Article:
Stonework process is simple. WR cut the yellowed paper into strips of 1/2″ and 3/8″ widths. Once you have several strips of both widths, cut the individual stonework “blocks” to desired height of about 1/8″ but with slight height variance to give texture on the fortress model. Take the first block of many to come, folded to rough 90′ angle at midpoint. Apply a dab of glue at base of curtain wall and glue a large stonework block tile at the wall base. Apply a shorter length block above. Then the large block above that… then a shorter block. Continue the process upwards till you reach the curved wall portion. At that juncture WR narrowed the block height to assist with the curved surface. While placing the block retain a very narrow gap between the stonework blocks, level and true, to give the masonry look. You can make the stonework “perfect” but WR tended to like the slight irregular look on his fortress wall, thus making the gluing process quicker. All block measurements are for the look and not scale therefore larger or smaller blocks can be used depending on the modelers’ preferences. When the stonework is dry, WR applied a little extra glue dab at the bastion and curtain wall apex reinforcing the stonework from misplaced finger wear and tear. Same process used to seal any brickwork paper exposed edges on the fortress walls.
Note: Having some entertainment while gluing the stonework block helped. WR saw two college football games during his gluing process.
Interior bastion gateways are next. WR cut a piece of 1/8″ thick balsa wood, sized to fit each bastion’s width, and provide support for the bastion rear wall brickwork. The bastion rear wall was measured to be level with the outward bastion and curtain wall height. Apply the same pattern brickwork to the balsa, on both sides since the rear bastion wall has two exposed sides. When completed, WR printed off and reduced to rough scaling for the fortress wall height. Scissors trimmed to fit then glued to the balsa wood wall. Some more adventurous modelers can construct a raised surface entrance way but WR just applied some cut and sized pale yellow stiff paper for the columns and lintel stones. WR went for the slightly raised with shading paper look on his fortress. Before gluing the bastion rear wall assembly in place, WR painted out the entrance with flat black paint to enlarge the actual bastion entrance. Glue the bastion rear wall in place and let dry.
Fortress gateway image file (.jpg). The fortress gateway was found in Christopher Duffy Fire and Stone book page 74.
The other three bastion entrance gateways are completed in the same manner.
Ravelin rear entrances are simply some thick paper stock cut to shape and glued. Then the same stonework pattern applied around the ravelin entrance way. Using the same flat black paint, WR painted the entrance way black to have a sense of depth for the ravelin entrance.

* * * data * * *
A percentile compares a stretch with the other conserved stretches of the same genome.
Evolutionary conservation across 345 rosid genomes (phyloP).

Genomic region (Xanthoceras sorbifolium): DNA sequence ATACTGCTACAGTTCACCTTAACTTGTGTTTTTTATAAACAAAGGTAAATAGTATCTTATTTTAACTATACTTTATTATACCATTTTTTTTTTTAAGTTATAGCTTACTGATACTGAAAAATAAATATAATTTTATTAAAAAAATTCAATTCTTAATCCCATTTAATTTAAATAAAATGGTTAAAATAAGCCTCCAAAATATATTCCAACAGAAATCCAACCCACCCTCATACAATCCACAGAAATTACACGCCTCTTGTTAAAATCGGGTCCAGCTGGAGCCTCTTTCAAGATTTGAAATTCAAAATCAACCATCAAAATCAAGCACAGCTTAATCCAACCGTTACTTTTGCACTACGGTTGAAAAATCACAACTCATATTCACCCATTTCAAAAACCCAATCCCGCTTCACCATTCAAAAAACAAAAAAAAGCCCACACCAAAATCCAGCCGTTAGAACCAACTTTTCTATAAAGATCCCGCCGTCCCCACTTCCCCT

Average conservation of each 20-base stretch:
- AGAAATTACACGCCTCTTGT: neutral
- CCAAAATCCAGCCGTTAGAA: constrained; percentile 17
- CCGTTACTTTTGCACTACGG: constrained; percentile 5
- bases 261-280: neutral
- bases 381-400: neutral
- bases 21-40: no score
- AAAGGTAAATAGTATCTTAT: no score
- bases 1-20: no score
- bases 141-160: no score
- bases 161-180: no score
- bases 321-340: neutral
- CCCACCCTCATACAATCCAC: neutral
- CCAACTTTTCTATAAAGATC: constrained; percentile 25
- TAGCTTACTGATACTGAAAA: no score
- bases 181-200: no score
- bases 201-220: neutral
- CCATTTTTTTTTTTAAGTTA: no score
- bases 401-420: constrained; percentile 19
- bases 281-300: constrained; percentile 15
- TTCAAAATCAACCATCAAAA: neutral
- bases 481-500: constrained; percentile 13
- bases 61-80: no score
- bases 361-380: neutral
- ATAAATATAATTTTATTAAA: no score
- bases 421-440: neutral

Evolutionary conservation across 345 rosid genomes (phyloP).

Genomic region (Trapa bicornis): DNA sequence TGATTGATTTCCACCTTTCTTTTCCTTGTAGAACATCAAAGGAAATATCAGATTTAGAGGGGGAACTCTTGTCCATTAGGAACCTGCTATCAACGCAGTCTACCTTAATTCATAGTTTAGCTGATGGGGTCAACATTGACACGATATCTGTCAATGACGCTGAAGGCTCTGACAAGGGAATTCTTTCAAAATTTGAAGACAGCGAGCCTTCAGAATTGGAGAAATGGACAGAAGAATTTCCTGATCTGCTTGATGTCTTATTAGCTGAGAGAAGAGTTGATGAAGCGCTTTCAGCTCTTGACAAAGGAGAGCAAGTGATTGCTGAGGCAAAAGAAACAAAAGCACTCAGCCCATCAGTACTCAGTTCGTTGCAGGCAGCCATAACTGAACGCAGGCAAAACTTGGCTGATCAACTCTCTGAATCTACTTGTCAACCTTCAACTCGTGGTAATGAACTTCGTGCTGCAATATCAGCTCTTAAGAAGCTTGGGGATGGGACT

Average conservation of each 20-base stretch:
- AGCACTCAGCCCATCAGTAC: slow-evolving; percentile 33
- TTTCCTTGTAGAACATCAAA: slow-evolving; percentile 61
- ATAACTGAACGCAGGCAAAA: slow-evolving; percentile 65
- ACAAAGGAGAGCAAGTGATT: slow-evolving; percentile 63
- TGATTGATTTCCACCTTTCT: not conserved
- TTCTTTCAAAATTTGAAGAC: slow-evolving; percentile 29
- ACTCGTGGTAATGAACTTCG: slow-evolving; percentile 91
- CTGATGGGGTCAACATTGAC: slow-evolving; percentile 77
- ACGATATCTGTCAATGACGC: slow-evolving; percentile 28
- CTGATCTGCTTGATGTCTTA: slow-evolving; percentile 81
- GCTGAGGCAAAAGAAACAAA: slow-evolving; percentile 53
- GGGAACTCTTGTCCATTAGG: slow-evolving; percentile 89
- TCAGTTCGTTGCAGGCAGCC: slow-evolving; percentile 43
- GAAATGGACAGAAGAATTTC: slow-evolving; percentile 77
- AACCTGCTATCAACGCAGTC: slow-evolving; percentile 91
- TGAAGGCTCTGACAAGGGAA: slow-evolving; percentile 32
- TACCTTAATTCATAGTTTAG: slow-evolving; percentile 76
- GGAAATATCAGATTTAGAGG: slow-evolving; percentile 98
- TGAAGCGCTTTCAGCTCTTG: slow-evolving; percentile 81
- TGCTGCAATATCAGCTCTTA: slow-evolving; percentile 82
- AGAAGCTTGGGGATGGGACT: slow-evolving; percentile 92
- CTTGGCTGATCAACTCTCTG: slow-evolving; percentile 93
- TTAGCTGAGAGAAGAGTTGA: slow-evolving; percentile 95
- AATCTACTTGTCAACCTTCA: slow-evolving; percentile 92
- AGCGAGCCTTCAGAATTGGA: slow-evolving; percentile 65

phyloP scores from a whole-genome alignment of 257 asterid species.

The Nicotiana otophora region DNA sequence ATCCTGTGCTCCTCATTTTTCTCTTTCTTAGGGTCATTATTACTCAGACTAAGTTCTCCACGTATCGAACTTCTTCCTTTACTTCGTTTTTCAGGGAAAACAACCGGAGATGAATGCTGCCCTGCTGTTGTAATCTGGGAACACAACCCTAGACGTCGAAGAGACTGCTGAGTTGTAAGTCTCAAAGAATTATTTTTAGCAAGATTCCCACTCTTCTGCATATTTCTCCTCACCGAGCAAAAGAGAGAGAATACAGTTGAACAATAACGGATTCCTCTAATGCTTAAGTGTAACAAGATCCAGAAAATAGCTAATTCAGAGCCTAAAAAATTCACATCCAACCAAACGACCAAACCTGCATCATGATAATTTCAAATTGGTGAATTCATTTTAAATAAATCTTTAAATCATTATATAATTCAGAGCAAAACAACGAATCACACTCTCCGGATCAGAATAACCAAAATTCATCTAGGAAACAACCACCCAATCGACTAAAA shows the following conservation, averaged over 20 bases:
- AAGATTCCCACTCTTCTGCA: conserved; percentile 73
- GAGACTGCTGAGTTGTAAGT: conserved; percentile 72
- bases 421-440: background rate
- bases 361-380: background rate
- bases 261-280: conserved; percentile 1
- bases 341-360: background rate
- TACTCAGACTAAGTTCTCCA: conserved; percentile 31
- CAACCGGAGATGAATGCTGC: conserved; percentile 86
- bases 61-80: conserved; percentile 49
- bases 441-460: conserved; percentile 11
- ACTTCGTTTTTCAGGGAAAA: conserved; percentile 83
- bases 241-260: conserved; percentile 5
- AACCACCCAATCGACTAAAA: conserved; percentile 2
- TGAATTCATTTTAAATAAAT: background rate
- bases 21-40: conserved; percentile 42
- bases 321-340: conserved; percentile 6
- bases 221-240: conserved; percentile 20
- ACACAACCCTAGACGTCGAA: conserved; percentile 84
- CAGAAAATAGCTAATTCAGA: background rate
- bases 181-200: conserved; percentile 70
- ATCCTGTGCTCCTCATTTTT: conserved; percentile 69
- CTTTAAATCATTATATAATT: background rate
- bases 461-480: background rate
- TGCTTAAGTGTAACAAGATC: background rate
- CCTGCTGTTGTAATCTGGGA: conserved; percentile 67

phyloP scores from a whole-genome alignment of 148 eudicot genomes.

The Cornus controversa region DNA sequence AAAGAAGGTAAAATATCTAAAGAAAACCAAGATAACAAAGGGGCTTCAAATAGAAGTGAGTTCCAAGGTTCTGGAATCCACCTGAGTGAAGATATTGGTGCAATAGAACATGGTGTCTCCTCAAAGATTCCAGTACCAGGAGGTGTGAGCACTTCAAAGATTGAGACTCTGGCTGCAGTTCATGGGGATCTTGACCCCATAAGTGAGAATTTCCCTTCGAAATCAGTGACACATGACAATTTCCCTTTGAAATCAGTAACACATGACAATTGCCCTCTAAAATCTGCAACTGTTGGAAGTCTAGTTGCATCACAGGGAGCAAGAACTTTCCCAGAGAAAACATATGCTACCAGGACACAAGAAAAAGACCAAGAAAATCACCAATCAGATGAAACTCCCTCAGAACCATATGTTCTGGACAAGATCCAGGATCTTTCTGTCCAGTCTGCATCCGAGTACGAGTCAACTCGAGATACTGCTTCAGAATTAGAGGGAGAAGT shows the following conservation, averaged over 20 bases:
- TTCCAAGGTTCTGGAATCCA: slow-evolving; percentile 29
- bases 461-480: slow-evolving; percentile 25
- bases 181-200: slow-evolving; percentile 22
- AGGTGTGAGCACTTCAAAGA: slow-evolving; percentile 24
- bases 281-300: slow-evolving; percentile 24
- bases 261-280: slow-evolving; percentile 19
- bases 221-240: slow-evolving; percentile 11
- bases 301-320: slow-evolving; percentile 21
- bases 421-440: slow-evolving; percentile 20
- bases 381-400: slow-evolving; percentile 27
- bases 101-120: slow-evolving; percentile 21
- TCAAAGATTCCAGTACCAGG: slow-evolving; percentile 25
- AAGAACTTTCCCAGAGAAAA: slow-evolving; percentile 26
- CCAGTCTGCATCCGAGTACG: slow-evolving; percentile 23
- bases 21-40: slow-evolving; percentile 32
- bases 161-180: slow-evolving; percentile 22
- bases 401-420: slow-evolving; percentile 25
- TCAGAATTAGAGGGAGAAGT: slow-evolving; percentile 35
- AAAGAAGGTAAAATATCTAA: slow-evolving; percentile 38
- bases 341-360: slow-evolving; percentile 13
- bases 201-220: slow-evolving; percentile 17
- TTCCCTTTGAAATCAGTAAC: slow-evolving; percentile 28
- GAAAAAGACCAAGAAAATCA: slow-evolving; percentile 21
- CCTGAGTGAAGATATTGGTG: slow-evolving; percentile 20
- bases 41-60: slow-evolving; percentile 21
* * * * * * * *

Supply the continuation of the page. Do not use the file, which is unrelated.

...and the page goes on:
Fortress gate construction and design required some thought and planning. Mentioned earlier, the fortress curtain wall entrance position cannot be fixed permanently, as WR wants the ability to change the entrance point for different fortress scenarios and configuration. Therefore the ornate gateway should be temporary attached to the curtain wall, or ravelin wall, and removed for placement at another position using museum putty fixative material. Museum fixative putty is a sort of removable bubble gum but without the discoloration or surface staining effect on the paper brickwork.
Fortress gate construction starts with a printed fortress entrance way sized for the curtain wall height. WR’s gateway became 2″ in height, which just reached the upper curved curtain wall zone. To cover the “curvature” aspect, WR glued a narrow strip of wood on the upper edge backside of the gateway piece. When placed against the curtain wall the narrow wood fills in the “wall curvature” and prevents a “visible gap” on the upper rear zone of the gateway piece. When glue is dry, apply the brickwork sheeting to the gateway wood piece, covering the open view edge and wrapped around to the rear face.
Next apply the fortress gate image centered to the front of the wood brickwork piece and positioned against the bottom edge. Next apply the stonework on the side vertical edges, similar to the ravelin stonework pattern. WR wrapped his stonework, front to the rear surface, around the entire piece edge. Once the stonework is completed, apply the pale yellow stiff paper stonework for the gateway columns, column bases, lintel stones, and the angled arch work above. Next…use a black fine marker to highlight the black lines on the fortress printed gate work image. Last step is fill in the entrance way with flat black paint. The above process is repeated for the other three fortress entrance gateways. WR made four gateways in total, one for each curtain wall, or use with a ravelin then curtain wall combination.
The reusable museum fixative putty pictured below. Commonly used for holding glass and other fragile pieces stationary in WR’s “shake and bake” earthquake home warren (California).
The project almost finished. WR adds his matched tabletop green flocking material to the green base around the fortress exterior to blend the fortress to his tabletop boards. After twenty years or so, the fortress project is completed for now….Time for a beer.
So why the Imperial beer logo at left? Many years ago, when WR was drinking this Costa Rican beer (in CR) back in the 80’s, he designed and sketched out his fortress. WR even retained the beer bottle labels for a possible fortress flag project. Instead of using the beer labels as the fortress flag, WR recently painted up the Swabian Circles Main regimental flag and their battalion of infantry (circa 1790’s) for his fortress town. That is why that battalion, of all the hundreds of painted battalions WR has, will be given the parade honor in the new fortress, carrying their black eagle standard.
Displaying the project in situ…. ie… on the wargame tabletop. WR added two roadways to his fortress showing two different fortress entrance designs. One with the fortress gate offset on the curtain wall and exiting the roadway straight to distance places (lower left of photo below), and the more common fortress entrance plan, passing through the ravelin first then towards the fortress gate at right.